There are certain elements in animation that the audience overlooks unless it is imperfectly done. One of them is lip syncing. There’s something about the brain’s perception of timing that processes character motions with the movement of lips and the words being said.
In the era of hand-drawn animation, animators and editors used to just slip the whole speech track by two frames. But now with the application of advanced technology, not only 3D software but also tools for 2D animation have seen great progress that eases the process of lip sync. For instance, in After Effects, there are free tools that allow you to easily synch audio tracks with the animation of the mouth.
Also there are many free, or small fee, generic tools that allow you to take a limited, free to use a character, and sync it with audio or recorded dialogue.
There are lip sync plug-ins for 3D animation that create a muscle-like structure in the mouth area of a 3D character which can be made to deform according to an already set library of shapes.
Some techniques use a mocap system to capture facial movement. Face rig does a pretty good job for an inexpensive consumer tool.
The basis for lip syncing is that you will need to adjust the timing of the key shapes on a word by word basis.
Here are some tips to improvise lip syncing in your animations:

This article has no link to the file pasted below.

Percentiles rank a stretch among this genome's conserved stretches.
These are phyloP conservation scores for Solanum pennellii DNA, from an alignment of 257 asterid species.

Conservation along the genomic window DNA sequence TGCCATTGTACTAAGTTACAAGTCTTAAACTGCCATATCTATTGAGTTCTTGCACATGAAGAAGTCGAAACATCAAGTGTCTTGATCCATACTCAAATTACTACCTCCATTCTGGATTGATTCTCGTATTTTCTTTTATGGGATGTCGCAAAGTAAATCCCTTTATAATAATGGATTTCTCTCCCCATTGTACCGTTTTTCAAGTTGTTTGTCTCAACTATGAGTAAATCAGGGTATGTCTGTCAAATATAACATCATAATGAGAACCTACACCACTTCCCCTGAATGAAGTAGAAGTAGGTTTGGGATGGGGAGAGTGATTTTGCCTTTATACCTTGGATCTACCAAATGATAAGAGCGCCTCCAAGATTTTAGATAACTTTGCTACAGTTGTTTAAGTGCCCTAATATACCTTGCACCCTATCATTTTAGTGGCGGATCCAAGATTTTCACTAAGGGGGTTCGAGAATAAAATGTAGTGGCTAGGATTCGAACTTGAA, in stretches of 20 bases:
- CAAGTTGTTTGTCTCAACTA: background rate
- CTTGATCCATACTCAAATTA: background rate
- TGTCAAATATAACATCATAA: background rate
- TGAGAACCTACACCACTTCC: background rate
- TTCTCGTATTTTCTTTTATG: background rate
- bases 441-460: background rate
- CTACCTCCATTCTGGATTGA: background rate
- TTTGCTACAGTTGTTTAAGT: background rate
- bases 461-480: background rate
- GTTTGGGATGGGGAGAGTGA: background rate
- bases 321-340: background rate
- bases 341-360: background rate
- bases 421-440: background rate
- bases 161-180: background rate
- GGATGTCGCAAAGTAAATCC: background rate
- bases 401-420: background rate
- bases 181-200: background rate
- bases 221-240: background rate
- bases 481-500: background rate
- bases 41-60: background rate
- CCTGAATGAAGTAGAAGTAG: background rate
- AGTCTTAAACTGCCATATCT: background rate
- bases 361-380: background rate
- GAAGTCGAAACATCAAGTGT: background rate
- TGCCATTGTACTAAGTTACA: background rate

1. Match the key frames exactly
To start with pull the timing of the shapes around till it looks and feels right, phrase by phrase. It may otherwise end up with sound being slipped by a number of frames before it looks right. The simplest lip sync involves correctly timing the ‘mouth-open’ and ‘mouth-closed’ positions.
2. Add gestures and body language
To increase richness try adding gestures and body language to the animated character. Facial expressions usually go hand-to-hand with lip syncing. This can be done by adding small subtle
expressions like raising eyebrows to a big wide smile.
3. Watch and learn
Use a mirror or shoot some reference footage of yourself speaking to figure out the motion of lower jaw. This leads to another trick called blending. There’s no need to animate the mouth for each syllable. Focus on the most important mouth shapes. The key mouth shapes can be re-cycled or blended in different combinations over and over again.
4. Focus on eyes
Eyes can speak a thousand words. People often watch the eyes, particularly during close-ups, so emphasis and accents and can be initiated here even before the rest of the face and mouth is considered. Even the act of thinking of words to speak can be expressed in the eyes.
5. Choose the perfect voice
Last but not the least the right voice is vital, as voice determines the personality of a character. Check out one of our earlier blog posts to know about some of the greatest voiceover performances in animation movies.
Have more tips and tricks of animation? Share with us in the comments below.